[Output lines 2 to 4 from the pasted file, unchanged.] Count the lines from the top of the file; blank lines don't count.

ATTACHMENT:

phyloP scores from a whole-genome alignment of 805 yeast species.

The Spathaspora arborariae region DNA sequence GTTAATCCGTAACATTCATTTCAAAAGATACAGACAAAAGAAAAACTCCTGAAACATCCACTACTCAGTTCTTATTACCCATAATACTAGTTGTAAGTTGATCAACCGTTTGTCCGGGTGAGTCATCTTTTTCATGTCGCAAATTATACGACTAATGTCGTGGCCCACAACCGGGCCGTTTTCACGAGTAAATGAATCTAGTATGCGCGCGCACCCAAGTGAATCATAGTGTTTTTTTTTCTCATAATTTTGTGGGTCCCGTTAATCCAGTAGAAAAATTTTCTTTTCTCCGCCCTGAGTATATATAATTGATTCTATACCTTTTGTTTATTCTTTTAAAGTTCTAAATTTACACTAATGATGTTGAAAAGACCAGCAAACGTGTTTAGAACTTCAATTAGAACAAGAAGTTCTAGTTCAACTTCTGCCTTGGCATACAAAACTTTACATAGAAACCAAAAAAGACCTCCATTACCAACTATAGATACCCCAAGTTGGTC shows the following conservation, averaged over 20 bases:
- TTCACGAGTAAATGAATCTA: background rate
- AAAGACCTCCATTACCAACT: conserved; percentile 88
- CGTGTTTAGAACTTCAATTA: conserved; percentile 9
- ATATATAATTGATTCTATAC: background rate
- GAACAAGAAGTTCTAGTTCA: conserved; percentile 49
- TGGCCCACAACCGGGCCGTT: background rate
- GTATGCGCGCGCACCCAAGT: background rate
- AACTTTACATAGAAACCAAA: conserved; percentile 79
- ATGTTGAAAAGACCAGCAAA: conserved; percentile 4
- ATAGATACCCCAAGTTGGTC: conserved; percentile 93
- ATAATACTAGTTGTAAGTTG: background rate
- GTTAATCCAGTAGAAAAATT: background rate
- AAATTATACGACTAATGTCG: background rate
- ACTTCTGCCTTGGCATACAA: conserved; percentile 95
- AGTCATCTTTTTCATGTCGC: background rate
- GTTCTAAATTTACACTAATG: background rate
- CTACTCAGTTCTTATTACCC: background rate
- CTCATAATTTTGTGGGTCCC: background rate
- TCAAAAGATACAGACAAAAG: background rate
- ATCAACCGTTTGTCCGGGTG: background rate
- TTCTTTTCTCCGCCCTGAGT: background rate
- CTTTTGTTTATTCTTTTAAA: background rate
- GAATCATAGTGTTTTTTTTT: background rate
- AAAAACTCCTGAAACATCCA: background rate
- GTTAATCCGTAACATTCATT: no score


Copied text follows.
The Spathaspora arborariae region DNA sequence GTTAATCCGTAACATTCATTTCAAAAGATACAGACAAAAGAAAAACTCCTGAAACATCCACTACTCAGTTCTTATTACCCATAATACTAGTTGTAAGTTGATCAACCGTTTGTCCGGGTGAGTCATCTTTTTCATGTCGCAAATTATACGACTAATGTCGTGGCCCACAACCGGGCCGTTTTCACGAGTAAATGAATCTAGTATGCGCGCGCACCCAAGTGAATCATAGTGTTTTTTTTTCTCATAATTTTGTGGGTCCCGTTAATCCAGTAGAAAAATTTTCTTTTCTCCGCCCTGAGTATATATAATTGATTCTATACCTTTTGTTTATTCTTTTAAAGTTCTAAATTTACACTAATGATGTTGAAAAGACCAGCAAACGTGTTTAGAACTTCAATTAGAACAAGAAGTTCTAGTTCAACTTCTGCCTTGGCATACAAAACTTTACATAGAAACCAAAAAAGACCTCCATTACCAACTATAGATACCCCAAGTTGGTC shows the following conservation, averaged over 20 bases:
- TTCACGAGTAAATGAATCTA: background rate
- AAAGACCTCCATTACCAACT: conserved; percentile 88